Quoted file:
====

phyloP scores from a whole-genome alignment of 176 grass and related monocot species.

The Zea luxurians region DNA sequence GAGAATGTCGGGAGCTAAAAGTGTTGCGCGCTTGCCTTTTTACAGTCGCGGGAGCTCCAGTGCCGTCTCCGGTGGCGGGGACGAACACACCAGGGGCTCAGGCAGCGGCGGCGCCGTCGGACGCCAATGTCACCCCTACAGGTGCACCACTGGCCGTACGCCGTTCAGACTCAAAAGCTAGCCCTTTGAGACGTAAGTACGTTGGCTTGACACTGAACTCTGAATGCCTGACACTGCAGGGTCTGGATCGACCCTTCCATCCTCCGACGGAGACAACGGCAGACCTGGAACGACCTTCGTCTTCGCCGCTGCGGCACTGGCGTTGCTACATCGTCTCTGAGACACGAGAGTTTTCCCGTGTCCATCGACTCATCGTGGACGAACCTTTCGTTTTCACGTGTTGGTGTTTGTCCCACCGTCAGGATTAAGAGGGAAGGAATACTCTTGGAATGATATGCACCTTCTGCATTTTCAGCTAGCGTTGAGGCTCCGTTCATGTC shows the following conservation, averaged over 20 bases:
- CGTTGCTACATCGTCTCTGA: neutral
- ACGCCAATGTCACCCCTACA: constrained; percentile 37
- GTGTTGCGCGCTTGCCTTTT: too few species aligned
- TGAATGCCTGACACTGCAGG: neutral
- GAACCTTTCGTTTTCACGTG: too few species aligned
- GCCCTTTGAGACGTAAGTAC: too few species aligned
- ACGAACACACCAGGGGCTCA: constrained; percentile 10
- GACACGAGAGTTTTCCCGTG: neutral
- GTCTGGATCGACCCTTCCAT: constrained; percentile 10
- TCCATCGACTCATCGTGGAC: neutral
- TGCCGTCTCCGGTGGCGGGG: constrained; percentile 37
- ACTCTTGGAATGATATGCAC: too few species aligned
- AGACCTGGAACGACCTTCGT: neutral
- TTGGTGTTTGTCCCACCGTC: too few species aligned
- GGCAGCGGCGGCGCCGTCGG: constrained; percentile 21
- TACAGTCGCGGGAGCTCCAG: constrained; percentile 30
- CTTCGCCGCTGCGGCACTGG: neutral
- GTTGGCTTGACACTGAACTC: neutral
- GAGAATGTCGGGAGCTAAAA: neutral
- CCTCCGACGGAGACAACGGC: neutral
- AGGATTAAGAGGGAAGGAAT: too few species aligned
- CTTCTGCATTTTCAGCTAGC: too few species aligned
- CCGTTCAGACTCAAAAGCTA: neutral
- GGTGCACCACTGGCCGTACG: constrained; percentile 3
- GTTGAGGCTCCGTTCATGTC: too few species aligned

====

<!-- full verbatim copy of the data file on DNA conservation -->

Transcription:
phyloP scores from a whole-genome alignment of 176 grass and related monocot species.

The Zea luxurians region DNA sequence GAGAATGTCGGGAGCTAAAAGTGTTGCGCGCTTGCCTTTTTACAGTCGCGGGAGCTCCAGTGCCGTCTCCGGTGGCGGGGACGAACACACCAGGGGCTCAGGCAGCGGCGGCGCCGTCGGACGCCAATGTCACCCCTACAGGTGCACCACTGGCCGTACGCCGTTCAGACTCAAAAGCTAGCCCTTTGAGACGTAAGTACGTTGGCTTGACACTGAACTCTGAATGCCTGACACTGCAGGGTCTGGATCGACCCTTCCATCCTCCGACGGAGACAACGGCAGACCTGGAACGACCTTCGTCTTCGCCGCTGCGGCACTGGCGTTGCTACATCGTCTCTGAGACACGAGAGTTTTCCCGTGTCCATCGACTCATCGTGGACGAACCTTTCGTTTTCACGTGTTGGTGTTTGTCCCACCGTCAGGATTAAGAGGGAAGGAATACTCTTGGAATGATATGCACCTTCTGCATTTTCAGCTAGCGTTGAGGCTCCGTTCATGTC shows the following conservation, averaged over 20 bases:
- CGTTGCTACATCGTCTCTGA: neutral
- ACGCCAATGTCACCCCTACA: constrained; percentile 37
- GTGTTGCGCGCTTGCCTTTT: too few species aligned
- TGAATGCCTGACACTGCAGG: neutral
- GAACCTTTCGTTTTCACGTG: too few species aligned
- GCCCTTTGAGACGTAAGTAC: too few species aligned
- ACGAACACACCAGGGGCTCA: constrained; percentile 10
- GACACGAGAGTTTTCCCGTG: neutral
- GTCTGGATCGACCCTTCCAT: constrained; percentile 10
- TCCATCGACTCATCGTGGAC: neutral
- TGCCGTCTCCGGTGGCGGGG: constrained; percentile 37
- ACTCTTGGAATGATATGCAC: too few species aligned
- AGACCTGGAACGACCTTCGT: neutral
- TTGGTGTTTGTCCCACCGTC: too few species aligned
- GGCAGCGGCGGCGCCGTCGG: constrained; percentile 21
- TACAGTCGCGGGAGCTCCAG: constrained; percentile 30
- CTTCGCCGCTGCGGCACTGG: neutral
- GTTGGCTTGACACTGAACTC: neutral
- GAGAATGTCGGGAGCTAAAA: neutral
- CCTCCGACGGAGACAACGGC: neutral
- AGGATTAAGAGGGAAGGAAT: too few species aligned
- CTTCTGCATTTTCAGCTAGC: too few species aligned
- CCGTTCAGACTCAAAAGCTA: neutral
- GGTGCACCACTGGCCGTACG: constrained; percentile 3
- GTTGAGGCTCCGTTCATGTC: too few species aligned